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Passion for vampires

Eight months and eight days ago, tonight's nuptial couple met at a party attended by professed vampires and vampire wanna-bes. It was the usual good time: One woman cut herself and drank a shot of her own blood.

The groom, Perry Alexander Montauredes, a man of 19th-century sartorial tastes who hates sunlight, will not say he is a vampire. And he takes a dim view of those who drink blood in public.

Is the bride, who goes by just the name January and adores rare steaks, a vampire? "I've displayed what people would call vampiric traits," she said. "But no."

Whatever, they surely love vampires, or at least sucking their livelihood from the perhaps mythical creatures who rise from the dead. The bride writes a vampire soap opera performed in theaters, while the groom has just written a vampire musical he is eager to promote. Together, they have written a screenplay, Vampires in New York, which they hope to see produced next year.

This is just a small part of the lively vampire scene that flourishes. So far this year, more than 40 vampire novels have been published, as well as an 852-page vampire encyclopedia, The Vampire Book: The Encyclopedia of the Undead by Dr. J. Gordon Melton, an author who had written 24 books on the history of religion and figured it was time for something completely different.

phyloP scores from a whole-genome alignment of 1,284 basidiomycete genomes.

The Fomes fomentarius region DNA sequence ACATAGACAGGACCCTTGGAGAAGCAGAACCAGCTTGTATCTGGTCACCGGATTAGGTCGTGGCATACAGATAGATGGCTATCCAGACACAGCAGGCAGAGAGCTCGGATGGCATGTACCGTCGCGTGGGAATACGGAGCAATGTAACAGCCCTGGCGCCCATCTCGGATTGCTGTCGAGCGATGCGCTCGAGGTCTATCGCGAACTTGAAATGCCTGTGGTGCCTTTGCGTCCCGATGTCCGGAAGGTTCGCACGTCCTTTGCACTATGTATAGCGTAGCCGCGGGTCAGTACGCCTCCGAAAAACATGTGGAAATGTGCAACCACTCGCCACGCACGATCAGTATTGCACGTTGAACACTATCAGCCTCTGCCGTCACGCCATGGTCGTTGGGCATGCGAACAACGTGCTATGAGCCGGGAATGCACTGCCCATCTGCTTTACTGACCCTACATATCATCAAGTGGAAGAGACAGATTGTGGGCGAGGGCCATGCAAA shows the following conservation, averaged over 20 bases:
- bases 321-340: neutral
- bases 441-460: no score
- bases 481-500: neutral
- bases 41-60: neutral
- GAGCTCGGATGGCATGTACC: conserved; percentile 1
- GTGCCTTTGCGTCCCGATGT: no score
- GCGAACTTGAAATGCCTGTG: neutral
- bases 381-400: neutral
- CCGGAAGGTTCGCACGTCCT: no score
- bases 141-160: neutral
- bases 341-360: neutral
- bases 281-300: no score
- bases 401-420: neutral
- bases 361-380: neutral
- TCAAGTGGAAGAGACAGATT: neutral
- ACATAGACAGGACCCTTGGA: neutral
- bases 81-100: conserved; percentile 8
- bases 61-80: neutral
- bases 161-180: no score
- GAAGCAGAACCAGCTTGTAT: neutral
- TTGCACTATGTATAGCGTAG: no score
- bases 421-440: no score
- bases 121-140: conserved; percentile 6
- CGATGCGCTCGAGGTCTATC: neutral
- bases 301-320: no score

Melton sees the vampire explosion as a manifestation of the same spiritual strivings that lead others to, say, the mysticism of the New Age movement. "The vampire movement deals with the darker side of our emotions," he said.

Vampires' ascendancy is part and parcel of the rise of Halloween. Melton says it is now the second most popular American holiday in terms of money spent, homes decorated and parties thrown.

But is all this vampire stuff a giant joke? If it is, Alexander Moore, a University of Southern California anthropologist, suggests it would be right in keeping with the spirit of the holiday. "American secular culture has taken an ancient agrarian ritual to honor the dead and turned it into a spoof of the dead," he said.

This year's biggest vampire story has indisputably been the commotion surrounding the movie Warner Brothers is making of Anne Rice's popular novel, Interview With the Vampire.

The vampire rage is also evident in a breed of rock called Gothic, which often features churning organ music. For the younger crowd, there is the Dracula-like Count on Sesame Street and the children's book hero, Bunnicula, a bunny vampire who drains vegetables of their precious fluids.

James Howe, the author of the 10-book Bunnicula series, says he was first trying to recreate his own youthful passion for vampires.

As an adult, Howe remembered how much children appreciate the occasional walk on the dark side, particularly if presented with humor. "At Christmas you have to be good," he said. "But Halloween gives you permission to be bad."

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